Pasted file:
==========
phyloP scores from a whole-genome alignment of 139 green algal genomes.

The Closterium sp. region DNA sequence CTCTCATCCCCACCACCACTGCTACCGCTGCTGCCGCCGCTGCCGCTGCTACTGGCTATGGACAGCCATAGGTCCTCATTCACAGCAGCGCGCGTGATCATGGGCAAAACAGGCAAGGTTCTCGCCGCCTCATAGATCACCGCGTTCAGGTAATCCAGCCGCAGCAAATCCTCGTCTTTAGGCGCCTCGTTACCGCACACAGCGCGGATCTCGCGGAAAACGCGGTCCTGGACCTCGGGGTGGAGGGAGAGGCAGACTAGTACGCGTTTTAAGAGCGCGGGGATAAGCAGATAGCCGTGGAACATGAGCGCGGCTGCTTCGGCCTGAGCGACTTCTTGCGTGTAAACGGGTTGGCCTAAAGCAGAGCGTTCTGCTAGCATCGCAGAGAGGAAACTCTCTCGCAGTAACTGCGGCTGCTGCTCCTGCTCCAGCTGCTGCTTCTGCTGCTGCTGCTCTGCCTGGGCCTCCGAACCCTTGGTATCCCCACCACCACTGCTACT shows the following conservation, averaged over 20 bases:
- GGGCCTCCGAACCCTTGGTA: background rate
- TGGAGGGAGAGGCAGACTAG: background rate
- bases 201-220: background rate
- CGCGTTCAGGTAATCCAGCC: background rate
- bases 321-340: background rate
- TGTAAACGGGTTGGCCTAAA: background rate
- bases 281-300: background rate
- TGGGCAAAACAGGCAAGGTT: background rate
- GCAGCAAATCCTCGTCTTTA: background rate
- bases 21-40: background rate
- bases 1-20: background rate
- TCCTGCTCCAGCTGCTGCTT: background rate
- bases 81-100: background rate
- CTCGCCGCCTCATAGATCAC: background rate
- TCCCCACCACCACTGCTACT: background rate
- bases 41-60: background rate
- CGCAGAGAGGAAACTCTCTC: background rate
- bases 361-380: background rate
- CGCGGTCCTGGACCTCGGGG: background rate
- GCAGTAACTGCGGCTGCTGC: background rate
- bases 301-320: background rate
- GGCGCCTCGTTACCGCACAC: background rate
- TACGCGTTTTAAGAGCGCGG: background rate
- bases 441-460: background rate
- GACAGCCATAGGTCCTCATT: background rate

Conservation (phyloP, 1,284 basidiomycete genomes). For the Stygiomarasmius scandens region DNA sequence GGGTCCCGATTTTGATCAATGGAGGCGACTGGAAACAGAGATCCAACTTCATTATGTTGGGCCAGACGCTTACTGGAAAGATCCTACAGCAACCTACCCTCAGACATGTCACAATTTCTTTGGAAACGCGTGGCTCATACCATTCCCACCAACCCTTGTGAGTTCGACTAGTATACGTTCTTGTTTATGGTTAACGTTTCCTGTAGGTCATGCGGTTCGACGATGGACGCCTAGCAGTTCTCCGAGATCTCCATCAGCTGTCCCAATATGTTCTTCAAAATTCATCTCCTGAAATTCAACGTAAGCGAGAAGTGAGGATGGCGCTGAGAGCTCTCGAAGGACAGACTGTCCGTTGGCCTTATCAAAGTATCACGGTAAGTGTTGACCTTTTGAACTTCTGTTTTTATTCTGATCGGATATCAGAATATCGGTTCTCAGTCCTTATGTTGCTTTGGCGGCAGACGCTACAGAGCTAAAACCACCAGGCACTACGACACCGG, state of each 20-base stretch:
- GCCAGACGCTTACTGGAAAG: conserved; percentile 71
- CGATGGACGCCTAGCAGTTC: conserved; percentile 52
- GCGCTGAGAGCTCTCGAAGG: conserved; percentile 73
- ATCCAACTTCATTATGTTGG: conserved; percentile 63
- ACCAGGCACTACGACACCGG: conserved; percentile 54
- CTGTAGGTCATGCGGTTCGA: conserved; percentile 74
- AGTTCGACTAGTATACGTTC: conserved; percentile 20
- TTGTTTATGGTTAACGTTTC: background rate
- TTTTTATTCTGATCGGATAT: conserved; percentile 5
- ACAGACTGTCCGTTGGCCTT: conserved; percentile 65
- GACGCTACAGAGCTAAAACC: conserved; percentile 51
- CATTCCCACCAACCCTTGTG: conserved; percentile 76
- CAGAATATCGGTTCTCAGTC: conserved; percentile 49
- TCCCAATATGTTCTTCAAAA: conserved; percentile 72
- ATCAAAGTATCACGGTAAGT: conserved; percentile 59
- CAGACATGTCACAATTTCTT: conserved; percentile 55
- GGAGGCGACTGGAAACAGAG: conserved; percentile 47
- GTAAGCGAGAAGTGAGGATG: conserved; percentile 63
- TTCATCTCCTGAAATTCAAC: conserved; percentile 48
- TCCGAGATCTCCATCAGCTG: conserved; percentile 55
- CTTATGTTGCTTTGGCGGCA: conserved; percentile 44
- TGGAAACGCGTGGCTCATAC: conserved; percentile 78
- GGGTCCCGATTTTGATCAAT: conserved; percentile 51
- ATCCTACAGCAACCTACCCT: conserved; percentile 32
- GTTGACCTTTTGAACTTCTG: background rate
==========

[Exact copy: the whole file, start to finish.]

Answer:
phyloP scores from a whole-genome alignment of 139 green algal genomes.

The Closterium sp. region DNA sequence CTCTCATCCCCACCACCACTGCTACCGCTGCTGCCGCCGCTGCCGCTGCTACTGGCTATGGACAGCCATAGGTCCTCATTCACAGCAGCGCGCGTGATCATGGGCAAAACAGGCAAGGTTCTCGCCGCCTCATAGATCACCGCGTTCAGGTAATCCAGCCGCAGCAAATCCTCGTCTTTAGGCGCCTCGTTACCGCACACAGCGCGGATCTCGCGGAAAACGCGGTCCTGGACCTCGGGGTGGAGGGAGAGGCAGACTAGTACGCGTTTTAAGAGCGCGGGGATAAGCAGATAGCCGTGGAACATGAGCGCGGCTGCTTCGGCCTGAGCGACTTCTTGCGTGTAAACGGGTTGGCCTAAAGCAGAGCGTTCTGCTAGCATCGCAGAGAGGAAACTCTCTCGCAGTAACTGCGGCTGCTGCTCCTGCTCCAGCTGCTGCTTCTGCTGCTGCTGCTCTGCCTGGGCCTCCGAACCCTTGGTATCCCCACCACCACTGCTACT shows the following conservation, averaged over 20 bases:
- GGGCCTCCGAACCCTTGGTA: background rate
- TGGAGGGAGAGGCAGACTAG: background rate
- bases 201-220: background rate
- CGCGTTCAGGTAATCCAGCC: background rate
- bases 321-340: background rate
- TGTAAACGGGTTGGCCTAAA: background rate
- bases 281-300: background rate
- TGGGCAAAACAGGCAAGGTT: background rate
- GCAGCAAATCCTCGTCTTTA: background rate
- bases 21-40: background rate
- bases 1-20: background rate
- TCCTGCTCCAGCTGCTGCTT: background rate
- bases 81-100: background rate
- CTCGCCGCCTCATAGATCAC: background rate
- TCCCCACCACCACTGCTACT: background rate
- bases 41-60: background rate
- CGCAGAGAGGAAACTCTCTC: background rate
- bases 361-380: background rate
- CGCGGTCCTGGACCTCGGGG: background rate
- GCAGTAACTGCGGCTGCTGC: background rate
- bases 301-320: background rate
- GGCGCCTCGTTACCGCACAC: background rate
- TACGCGTTTTAAGAGCGCGG: background rate
- bases 441-460: background rate
- GACAGCCATAGGTCCTCATT: background rate

Conservation (phyloP, 1,284 basidiomycete genomes). For the Stygiomarasmius scandens region DNA sequence GGGTCCCGATTTTGATCAATGGAGGCGACTGGAAACAGAGATCCAACTTCATTATGTTGGGCCAGACGCTTACTGGAAAGATCCTACAGCAACCTACCCTCAGACATGTCACAATTTCTTTGGAAACGCGTGGCTCATACCATTCCCACCAACCCTTGTGAGTTCGACTAGTATACGTTCTTGTTTATGGTTAACGTTTCCTGTAGGTCATGCGGTTCGACGATGGACGCCTAGCAGTTCTCCGAGATCTCCATCAGCTGTCCCAATATGTTCTTCAAAATTCATCTCCTGAAATTCAACGTAAGCGAGAAGTGAGGATGGCGCTGAGAGCTCTCGAAGGACAGACTGTCCGTTGGCCTTATCAAAGTATCACGGTAAGTGTTGACCTTTTGAACTTCTGTTTTTATTCTGATCGGATATCAGAATATCGGTTCTCAGTCCTTATGTTGCTTTGGCGGCAGACGCTACAGAGCTAAAACCACCAGGCACTACGACACCGG, state of each 20-base stretch:
- GCCAGACGCTTACTGGAAAG: conserved; percentile 71
- CGATGGACGCCTAGCAGTTC: conserved; percentile 52
- GCGCTGAGAGCTCTCGAAGG: conserved; percentile 73
- ATCCAACTTCATTATGTTGG: conserved; percentile 63
- ACCAGGCACTACGACACCGG: conserved; percentile 54
- CTGTAGGTCATGCGGTTCGA: conserved; percentile 74
- AGTTCGACTAGTATACGTTC: conserved; percentile 20
- TTGTTTATGGTTAACGTTTC: background rate
- TTTTTATTCTGATCGGATAT: conserved; percentile 5
- ACAGACTGTCCGTTGGCCTT: conserved; percentile 65
- GACGCTACAGAGCTAAAACC: conserved; percentile 51
- CATTCCCACCAACCCTTGTG: conserved; percentile 76
- CAGAATATCGGTTCTCAGTC: conserved; percentile 49
- TCCCAATATGTTCTTCAAAA: conserved; percentile 72
- ATCAAAGTATCACGGTAAGT: conserved; percentile 59
- CAGACATGTCACAATTTCTT: conserved; percentile 55
- GGAGGCGACTGGAAACAGAG: conserved; percentile 47
- GTAAGCGAGAAGTGAGGATG: conserved; percentile 63
- TTCATCTCCTGAAATTCAAC: conserved; percentile 48
- TCCGAGATCTCCATCAGCTG: conserved; percentile 55
- CTTATGTTGCTTTGGCGGCA: conserved; percentile 44
- TGGAAACGCGTGGCTCATAC: conserved; percentile 78
- GGGTCCCGATTTTGATCAAT: conserved; percentile 51
- ATCCTACAGCAACCTACCCT: conserved; percentile 32
- GTTGACCTTTTGAACTTCTG: background rate